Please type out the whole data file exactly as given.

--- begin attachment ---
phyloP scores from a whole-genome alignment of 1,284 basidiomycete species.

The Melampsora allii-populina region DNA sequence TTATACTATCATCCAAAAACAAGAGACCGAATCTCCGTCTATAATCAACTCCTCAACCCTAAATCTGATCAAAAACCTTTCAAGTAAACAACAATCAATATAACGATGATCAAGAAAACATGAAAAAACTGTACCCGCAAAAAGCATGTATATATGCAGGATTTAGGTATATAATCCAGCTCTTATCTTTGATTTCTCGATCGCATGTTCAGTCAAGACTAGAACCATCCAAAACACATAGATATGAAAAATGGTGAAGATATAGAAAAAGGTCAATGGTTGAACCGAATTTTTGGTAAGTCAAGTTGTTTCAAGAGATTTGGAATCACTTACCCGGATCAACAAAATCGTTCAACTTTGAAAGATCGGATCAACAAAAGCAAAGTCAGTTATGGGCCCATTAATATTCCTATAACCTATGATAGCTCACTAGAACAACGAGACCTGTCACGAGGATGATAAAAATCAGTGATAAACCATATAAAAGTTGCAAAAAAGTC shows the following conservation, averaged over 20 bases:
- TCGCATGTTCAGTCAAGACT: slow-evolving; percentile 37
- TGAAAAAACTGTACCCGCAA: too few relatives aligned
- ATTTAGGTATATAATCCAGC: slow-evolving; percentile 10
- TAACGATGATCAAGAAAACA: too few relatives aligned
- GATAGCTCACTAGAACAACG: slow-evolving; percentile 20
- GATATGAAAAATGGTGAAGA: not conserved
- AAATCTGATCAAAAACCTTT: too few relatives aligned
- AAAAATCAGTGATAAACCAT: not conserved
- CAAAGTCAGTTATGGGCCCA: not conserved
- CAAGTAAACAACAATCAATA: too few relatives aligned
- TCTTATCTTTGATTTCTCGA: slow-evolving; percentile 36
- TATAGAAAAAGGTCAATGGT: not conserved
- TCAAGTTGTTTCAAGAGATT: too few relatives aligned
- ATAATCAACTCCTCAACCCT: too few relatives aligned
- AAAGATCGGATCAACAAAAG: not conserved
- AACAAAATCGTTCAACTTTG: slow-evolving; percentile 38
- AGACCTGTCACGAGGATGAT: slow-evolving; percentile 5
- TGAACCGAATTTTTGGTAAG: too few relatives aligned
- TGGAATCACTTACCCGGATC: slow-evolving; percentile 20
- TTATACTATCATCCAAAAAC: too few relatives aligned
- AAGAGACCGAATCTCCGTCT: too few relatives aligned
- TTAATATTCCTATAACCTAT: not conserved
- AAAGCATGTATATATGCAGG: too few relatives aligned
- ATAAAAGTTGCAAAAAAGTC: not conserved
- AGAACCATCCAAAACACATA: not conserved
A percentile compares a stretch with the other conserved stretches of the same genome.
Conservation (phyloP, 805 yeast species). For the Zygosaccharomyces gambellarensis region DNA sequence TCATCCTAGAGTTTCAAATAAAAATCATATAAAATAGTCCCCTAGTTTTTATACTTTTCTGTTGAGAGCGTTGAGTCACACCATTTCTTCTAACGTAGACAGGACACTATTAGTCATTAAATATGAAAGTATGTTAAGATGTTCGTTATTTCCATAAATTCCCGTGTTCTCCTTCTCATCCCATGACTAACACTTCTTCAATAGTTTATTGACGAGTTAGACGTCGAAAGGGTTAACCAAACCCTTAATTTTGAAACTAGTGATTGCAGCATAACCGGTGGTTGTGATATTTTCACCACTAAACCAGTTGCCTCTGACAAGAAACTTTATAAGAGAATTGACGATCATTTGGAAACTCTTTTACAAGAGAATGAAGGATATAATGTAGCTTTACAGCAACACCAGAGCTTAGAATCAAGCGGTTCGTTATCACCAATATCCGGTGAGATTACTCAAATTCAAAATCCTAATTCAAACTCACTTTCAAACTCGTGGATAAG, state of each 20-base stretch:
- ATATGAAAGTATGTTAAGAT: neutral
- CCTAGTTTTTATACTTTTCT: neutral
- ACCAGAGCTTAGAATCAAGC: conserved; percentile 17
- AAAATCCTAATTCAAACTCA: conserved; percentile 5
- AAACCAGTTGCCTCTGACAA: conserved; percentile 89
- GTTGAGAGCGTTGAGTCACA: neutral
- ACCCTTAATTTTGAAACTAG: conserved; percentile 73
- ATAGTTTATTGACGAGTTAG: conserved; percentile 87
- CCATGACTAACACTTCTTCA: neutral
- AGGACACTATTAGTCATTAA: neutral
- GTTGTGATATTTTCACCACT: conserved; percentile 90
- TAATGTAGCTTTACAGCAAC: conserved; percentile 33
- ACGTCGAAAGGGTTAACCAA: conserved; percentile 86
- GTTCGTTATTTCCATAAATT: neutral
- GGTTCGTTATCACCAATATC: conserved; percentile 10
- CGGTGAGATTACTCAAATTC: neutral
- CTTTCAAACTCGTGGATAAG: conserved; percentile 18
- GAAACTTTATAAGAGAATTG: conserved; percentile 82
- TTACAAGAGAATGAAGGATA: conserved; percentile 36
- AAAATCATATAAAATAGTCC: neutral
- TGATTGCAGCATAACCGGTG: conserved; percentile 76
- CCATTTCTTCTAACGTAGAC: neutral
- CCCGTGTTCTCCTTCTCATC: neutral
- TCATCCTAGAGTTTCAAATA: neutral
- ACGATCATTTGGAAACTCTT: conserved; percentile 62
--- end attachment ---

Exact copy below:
phyloP scores from a whole-genome alignment of 1,284 basidiomycete species.

The Melampsora allii-populina region DNA sequence TTATACTATCATCCAAAAACAAGAGACCGAATCTCCGTCTATAATCAACTCCTCAACCCTAAATCTGATCAAAAACCTTTCAAGTAAACAACAATCAATATAACGATGATCAAGAAAACATGAAAAAACTGTACCCGCAAAAAGCATGTATATATGCAGGATTTAGGTATATAATCCAGCTCTTATCTTTGATTTCTCGATCGCATGTTCAGTCAAGACTAGAACCATCCAAAACACATAGATATGAAAAATGGTGAAGATATAGAAAAAGGTCAATGGTTGAACCGAATTTTTGGTAAGTCAAGTTGTTTCAAGAGATTTGGAATCACTTACCCGGATCAACAAAATCGTTCAACTTTGAAAGATCGGATCAACAAAAGCAAAGTCAGTTATGGGCCCATTAATATTCCTATAACCTATGATAGCTCACTAGAACAACGAGACCTGTCACGAGGATGATAAAAATCAGTGATAAACCATATAAAAGTTGCAAAAAAGTC shows the following conservation, averaged over 20 bases:
- TCGCATGTTCAGTCAAGACT: slow-evolving; percentile 37
- TGAAAAAACTGTACCCGCAA: too few relatives aligned
- ATTTAGGTATATAATCCAGC: slow-evolving; percentile 10
- TAACGATGATCAAGAAAACA: too few relatives aligned
- GATAGCTCACTAGAACAACG: slow-evolving; percentile 20
- GATATGAAAAATGGTGAAGA: not conserved
- AAATCTGATCAAAAACCTTT: too few relatives aligned
- AAAAATCAGTGATAAACCAT: not conserved
- CAAAGTCAGTTATGGGCCCA: not conserved
- CAAGTAAACAACAATCAATA: too few relatives aligned
- TCTTATCTTTGATTTCTCGA: slow-evolving; percentile 36
- TATAGAAAAAGGTCAATGGT: not conserved
- TCAAGTTGTTTCAAGAGATT: too few relatives aligned
- ATAATCAACTCCTCAACCCT: too few relatives aligned
- AAAGATCGGATCAACAAAAG: not conserved
- AACAAAATCGTTCAACTTTG: slow-evolving; percentile 38
- AGACCTGTCACGAGGATGAT: slow-evolving; percentile 5
- TGAACCGAATTTTTGGTAAG: too few relatives aligned
- TGGAATCACTTACCCGGATC: slow-evolving; percentile 20
- TTATACTATCATCCAAAAAC: too few relatives aligned
- AAGAGACCGAATCTCCGTCT: too few relatives aligned
- TTAATATTCCTATAACCTAT: not conserved
- AAAGCATGTATATATGCAGG: too few relatives aligned
- ATAAAAGTTGCAAAAAAGTC: not conserved
- AGAACCATCCAAAACACATA: not conserved
A percentile compares a stretch with the other conserved stretches of the same genome.
Conservation (phyloP, 805 yeast species). For the Zygosaccharomyces gambellarensis region DNA sequence TCATCCTAGAGTTTCAAATAAAAATCATATAAAATAGTCCCCTAGTTTTTATACTTTTCTGTTGAGAGCGTTGAGTCACACCATTTCTTCTAACGTAGACAGGACACTATTAGTCATTAAATATGAAAGTATGTTAAGATGTTCGTTATTTCCATAAATTCCCGTGTTCTCCTTCTCATCCCATGACTAACACTTCTTCAATAGTTTATTGACGAGTTAGACGTCGAAAGGGTTAACCAAACCCTTAATTTTGAAACTAGTGATTGCAGCATAACCGGTGGTTGTGATATTTTCACCACTAAACCAGTTGCCTCTGACAAGAAACTTTATAAGAGAATTGACGATCATTTGGAAACTCTTTTACAAGAGAATGAAGGATATAATGTAGCTTTACAGCAACACCAGAGCTTAGAATCAAGCGGTTCGTTATCACCAATATCCGGTGAGATTACTCAAATTCAAAATCCTAATTCAAACTCACTTTCAAACTCGTGGATAAG, state of each 20-base stretch:
- ATATGAAAGTATGTTAAGAT: neutral
- CCTAGTTTTTATACTTTTCT: neutral
- ACCAGAGCTTAGAATCAAGC: conserved; percentile 17
- AAAATCCTAATTCAAACTCA: conserved; percentile 5
- AAACCAGTTGCCTCTGACAA: conserved; percentile 89
- GTTGAGAGCGTTGAGTCACA: neutral
- ACCCTTAATTTTGAAACTAG: conserved; percentile 73
- ATAGTTTATTGACGAGTTAG: conserved; percentile 87
- CCATGACTAACACTTCTTCA: neutral
- AGGACACTATTAGTCATTAA: neutral
- GTTGTGATATTTTCACCACT: conserved; percentile 90
- TAATGTAGCTTTACAGCAAC: conserved; percentile 33
- ACGTCGAAAGGGTTAACCAA: conserved; percentile 86
- GTTCGTTATTTCCATAAATT: neutral
- GGTTCGTTATCACCAATATC: conserved; percentile 10
- CGGTGAGATTACTCAAATTC: neutral
- CTTTCAAACTCGTGGATAAG: conserved; percentile 18
- GAAACTTTATAAGAGAATTG: conserved; percentile 82
- TTACAAGAGAATGAAGGATA: conserved; percentile 36
- AAAATCATATAAAATAGTCC: neutral
- TGATTGCAGCATAACCGGTG: conserved; percentile 76
- CCATTTCTTCTAACGTAGAC: neutral
- CCCGTGTTCTCCTTCTCATC: neutral
- TCATCCTAGAGTTTCAAATA: neutral
- ACGATCATTTGGAAACTCTT: conserved; percentile 62